When you wonder what to do with leaves, consider an alternative to landfill disposal. While leaf fall management may prove a nuisance, it is a valuable resource that you can use to your advantage in the garden. Try not to bag it up for disposal in a dump and use it in the garden instead.

Make mulch for your garden

Use a leaf mulcher or a shredder to chop the leaves into small, manageable pieces. Once you have achieved this stage, you may easily transport the shredded pieces around the garden using buckets or wheelbarrows.

Use the mulch in a thick layer around trees and shrubs. The mulch will help to protect the roots and retain moisture in the soil as well as provide nutrition. Furthermore, a layer of mulch around your flower beds will help to suppress weeds and encourage beneficial bugs, like roly polys (isopods), to take up residence in the leaf litter.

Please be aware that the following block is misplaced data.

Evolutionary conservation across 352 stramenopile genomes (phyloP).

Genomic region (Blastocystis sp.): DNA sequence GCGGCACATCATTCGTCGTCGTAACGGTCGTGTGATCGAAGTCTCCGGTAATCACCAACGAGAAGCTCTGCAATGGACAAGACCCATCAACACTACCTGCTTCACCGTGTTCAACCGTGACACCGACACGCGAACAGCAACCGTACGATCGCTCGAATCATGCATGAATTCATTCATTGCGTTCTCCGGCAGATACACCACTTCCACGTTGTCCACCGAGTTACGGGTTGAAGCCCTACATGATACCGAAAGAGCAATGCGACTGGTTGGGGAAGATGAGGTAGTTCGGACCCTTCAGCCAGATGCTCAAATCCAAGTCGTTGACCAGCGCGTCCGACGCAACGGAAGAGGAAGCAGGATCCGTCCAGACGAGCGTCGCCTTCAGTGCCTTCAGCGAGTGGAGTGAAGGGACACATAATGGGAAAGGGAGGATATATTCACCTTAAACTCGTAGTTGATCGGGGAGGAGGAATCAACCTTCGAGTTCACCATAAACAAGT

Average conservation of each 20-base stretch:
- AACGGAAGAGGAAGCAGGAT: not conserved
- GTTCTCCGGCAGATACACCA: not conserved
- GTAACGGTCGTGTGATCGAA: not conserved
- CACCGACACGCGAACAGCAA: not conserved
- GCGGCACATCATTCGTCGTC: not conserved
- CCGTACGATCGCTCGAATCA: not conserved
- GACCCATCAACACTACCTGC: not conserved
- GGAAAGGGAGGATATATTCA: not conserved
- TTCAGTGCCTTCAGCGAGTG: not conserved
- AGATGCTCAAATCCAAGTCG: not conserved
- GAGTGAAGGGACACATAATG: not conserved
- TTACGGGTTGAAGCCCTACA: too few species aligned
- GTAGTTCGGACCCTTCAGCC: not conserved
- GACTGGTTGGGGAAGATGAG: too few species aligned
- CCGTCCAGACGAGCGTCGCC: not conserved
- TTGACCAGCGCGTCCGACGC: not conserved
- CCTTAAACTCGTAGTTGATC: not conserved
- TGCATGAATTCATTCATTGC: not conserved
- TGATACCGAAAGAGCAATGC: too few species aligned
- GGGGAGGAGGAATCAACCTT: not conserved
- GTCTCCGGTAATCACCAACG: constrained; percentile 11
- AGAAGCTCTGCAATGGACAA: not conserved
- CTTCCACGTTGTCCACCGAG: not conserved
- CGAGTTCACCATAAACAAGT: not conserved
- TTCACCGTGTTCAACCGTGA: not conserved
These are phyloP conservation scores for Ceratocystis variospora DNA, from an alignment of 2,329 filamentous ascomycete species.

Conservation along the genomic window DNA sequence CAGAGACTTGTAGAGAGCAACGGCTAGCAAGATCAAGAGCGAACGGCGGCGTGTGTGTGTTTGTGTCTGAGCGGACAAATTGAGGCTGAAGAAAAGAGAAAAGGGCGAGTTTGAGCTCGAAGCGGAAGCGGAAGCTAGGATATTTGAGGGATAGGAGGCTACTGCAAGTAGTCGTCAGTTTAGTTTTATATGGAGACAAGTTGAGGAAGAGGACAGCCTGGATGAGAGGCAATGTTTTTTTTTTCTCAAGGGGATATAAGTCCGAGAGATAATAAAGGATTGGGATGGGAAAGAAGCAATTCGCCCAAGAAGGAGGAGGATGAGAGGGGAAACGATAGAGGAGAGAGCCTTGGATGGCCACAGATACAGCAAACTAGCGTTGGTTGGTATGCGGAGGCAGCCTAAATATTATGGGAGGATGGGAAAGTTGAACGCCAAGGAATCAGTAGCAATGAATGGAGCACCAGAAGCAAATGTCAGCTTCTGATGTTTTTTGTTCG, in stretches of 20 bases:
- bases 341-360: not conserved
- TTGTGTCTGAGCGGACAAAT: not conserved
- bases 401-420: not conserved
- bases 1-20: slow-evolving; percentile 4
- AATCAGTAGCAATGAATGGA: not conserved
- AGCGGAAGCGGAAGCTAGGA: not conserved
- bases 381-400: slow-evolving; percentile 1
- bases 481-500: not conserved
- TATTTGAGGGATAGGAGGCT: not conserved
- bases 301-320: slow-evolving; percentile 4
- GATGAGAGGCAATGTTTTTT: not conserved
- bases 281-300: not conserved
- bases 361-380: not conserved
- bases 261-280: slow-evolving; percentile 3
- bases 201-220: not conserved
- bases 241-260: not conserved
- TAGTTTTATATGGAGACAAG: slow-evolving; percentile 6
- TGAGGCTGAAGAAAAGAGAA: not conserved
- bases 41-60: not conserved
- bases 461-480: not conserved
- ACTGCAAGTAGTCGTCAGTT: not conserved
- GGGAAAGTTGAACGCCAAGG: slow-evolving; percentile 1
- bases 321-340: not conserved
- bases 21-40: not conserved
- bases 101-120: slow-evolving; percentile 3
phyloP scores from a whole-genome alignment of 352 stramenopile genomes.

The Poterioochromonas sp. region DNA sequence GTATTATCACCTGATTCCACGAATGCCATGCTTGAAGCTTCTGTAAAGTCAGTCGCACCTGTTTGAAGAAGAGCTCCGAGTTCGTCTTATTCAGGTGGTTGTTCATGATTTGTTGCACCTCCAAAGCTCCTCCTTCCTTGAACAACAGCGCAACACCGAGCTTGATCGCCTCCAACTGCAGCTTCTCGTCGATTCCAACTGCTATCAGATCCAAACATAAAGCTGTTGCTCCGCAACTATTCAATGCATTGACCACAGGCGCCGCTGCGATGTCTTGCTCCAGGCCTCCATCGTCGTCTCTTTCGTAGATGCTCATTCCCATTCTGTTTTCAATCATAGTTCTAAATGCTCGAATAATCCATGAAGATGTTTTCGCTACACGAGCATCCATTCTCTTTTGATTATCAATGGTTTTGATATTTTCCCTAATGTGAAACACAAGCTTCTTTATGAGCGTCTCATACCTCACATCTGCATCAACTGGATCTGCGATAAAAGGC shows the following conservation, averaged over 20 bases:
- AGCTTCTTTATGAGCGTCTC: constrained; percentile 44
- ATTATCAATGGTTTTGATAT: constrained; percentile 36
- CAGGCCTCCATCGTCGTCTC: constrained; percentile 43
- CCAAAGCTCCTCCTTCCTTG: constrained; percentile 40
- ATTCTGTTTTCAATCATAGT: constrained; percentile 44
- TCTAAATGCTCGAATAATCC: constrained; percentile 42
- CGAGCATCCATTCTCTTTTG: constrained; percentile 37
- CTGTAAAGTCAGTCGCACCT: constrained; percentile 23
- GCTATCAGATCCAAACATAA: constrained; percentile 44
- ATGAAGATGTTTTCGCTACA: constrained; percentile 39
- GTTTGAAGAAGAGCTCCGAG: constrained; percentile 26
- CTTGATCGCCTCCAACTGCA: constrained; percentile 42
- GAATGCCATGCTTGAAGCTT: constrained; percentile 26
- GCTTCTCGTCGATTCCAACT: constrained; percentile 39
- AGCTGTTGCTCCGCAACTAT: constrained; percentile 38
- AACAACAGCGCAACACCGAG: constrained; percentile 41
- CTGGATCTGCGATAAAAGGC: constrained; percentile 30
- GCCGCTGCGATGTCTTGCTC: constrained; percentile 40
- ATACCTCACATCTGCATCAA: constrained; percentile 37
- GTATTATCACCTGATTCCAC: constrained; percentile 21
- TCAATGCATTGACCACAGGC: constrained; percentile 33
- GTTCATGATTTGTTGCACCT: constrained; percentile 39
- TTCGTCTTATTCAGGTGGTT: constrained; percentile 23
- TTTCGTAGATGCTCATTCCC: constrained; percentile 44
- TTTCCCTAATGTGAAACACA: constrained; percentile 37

The vegetable garden

If you are lucky enough to have a vegetable patch, then you no longer need to worry about what to do with leaves. Dig the debris into the soil of your vegetable patch. As the waste decomposes, it will enrich the soil significantly and give the earth a rich texture perfect for sowing seeds.

When you wonder what to do with leaves, you must consider their use as a soil enhancer. As the leaves break down, they improve the condition of the soil and add vital organic matter, which is ideal for growing vegetables.

Make compost

Rich, organic compost is the mainstay of the garden. Nothing is better for fertilizing the garden and improving the soil.